Colleen stared at her computer screen, her eyes ready to cross. This one, unique in her career, baffled. Tired of staring without progress, she hooked her mug of lukewarm tea and strolled toward the open door of the corner office.
“Dave, got a minute?” The two met a decade before when both worked for a different company. Dave moved on and recruited Colleen soon thereafter. They didn’t bother with formalities. Colleen entered without waiting for a reply. She plopped in the chair nearer the door.
“The Crandall case, we go to trial in two weeks, and with no witnesses. Maybe we should settle this one.”
“Their attorney told us nothing less than the policy limits and this company doesn’t like seven digit claims.”
“We both know reinsurance eats a chunk of it. Besides, accounting wrote it off in last year’s calendar year losses. A settlement for anything less than a million, we net the difference to the positive this year.” Colleen once underwrote, she knew the means by which insurers insulated themselves against loss.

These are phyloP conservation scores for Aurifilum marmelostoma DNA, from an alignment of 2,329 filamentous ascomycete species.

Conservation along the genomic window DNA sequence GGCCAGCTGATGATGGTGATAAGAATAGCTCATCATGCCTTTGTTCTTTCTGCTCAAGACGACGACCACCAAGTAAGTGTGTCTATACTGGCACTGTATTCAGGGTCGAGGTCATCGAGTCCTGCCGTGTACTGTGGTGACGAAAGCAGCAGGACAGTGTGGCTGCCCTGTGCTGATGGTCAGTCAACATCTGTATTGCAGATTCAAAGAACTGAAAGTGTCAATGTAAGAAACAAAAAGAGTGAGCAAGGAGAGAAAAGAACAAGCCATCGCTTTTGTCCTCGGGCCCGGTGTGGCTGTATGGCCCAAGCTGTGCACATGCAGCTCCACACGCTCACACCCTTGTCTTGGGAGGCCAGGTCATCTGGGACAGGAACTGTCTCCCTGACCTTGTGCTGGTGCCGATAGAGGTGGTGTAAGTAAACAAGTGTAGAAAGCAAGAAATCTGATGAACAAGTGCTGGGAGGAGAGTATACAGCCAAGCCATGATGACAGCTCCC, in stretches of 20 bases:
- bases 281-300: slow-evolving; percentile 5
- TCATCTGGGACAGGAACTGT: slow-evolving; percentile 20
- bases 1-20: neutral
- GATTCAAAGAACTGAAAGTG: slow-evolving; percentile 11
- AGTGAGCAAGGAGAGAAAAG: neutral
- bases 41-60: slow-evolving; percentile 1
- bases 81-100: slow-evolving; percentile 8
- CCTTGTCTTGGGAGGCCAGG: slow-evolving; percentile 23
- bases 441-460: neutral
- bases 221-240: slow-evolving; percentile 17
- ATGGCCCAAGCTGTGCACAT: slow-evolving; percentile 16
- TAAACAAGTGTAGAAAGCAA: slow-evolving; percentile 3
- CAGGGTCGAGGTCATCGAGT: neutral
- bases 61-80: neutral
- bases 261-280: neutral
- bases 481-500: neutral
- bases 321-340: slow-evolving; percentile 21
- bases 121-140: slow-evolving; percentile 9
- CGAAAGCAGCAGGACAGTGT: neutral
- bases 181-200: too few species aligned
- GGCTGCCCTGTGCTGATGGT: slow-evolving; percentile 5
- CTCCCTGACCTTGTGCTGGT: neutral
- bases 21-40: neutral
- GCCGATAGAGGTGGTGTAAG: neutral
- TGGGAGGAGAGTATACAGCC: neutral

“What about Bobby Crandall, her ex? He witnessed the accident, and last I knew, our attorney intended to depose him. An ex can make a volatile witness, but you know the old proverb.”
“That’s the one.”
A playful twinkle danced in Colleen’s eyes. “Dave, if Attorney Carbone puts him on the stand, do you know what will happen?”
“Ah, the prognosticator at work. Tell me.”
“No, you read. It’s an attachment to the file.” David navigated to the claim and read. A minute later, laughter filled the room. “You put this in as a joke, right? Come on MacMaster, I know all of your tricks.”
“Sorry Dave, not my doing, not this time. He really snaps under stress, a recurrent disorder kept in check by medication. When he lapses, he believes he’s the King of England.”
“And on the stand, would yell, ‘Off with your head’ to any attorney grilling him. Terrific. I’ll need home office authorisation to pay this one, but try to get them to bite for three quarters of a million.”
(Author’s note: based on a true story.)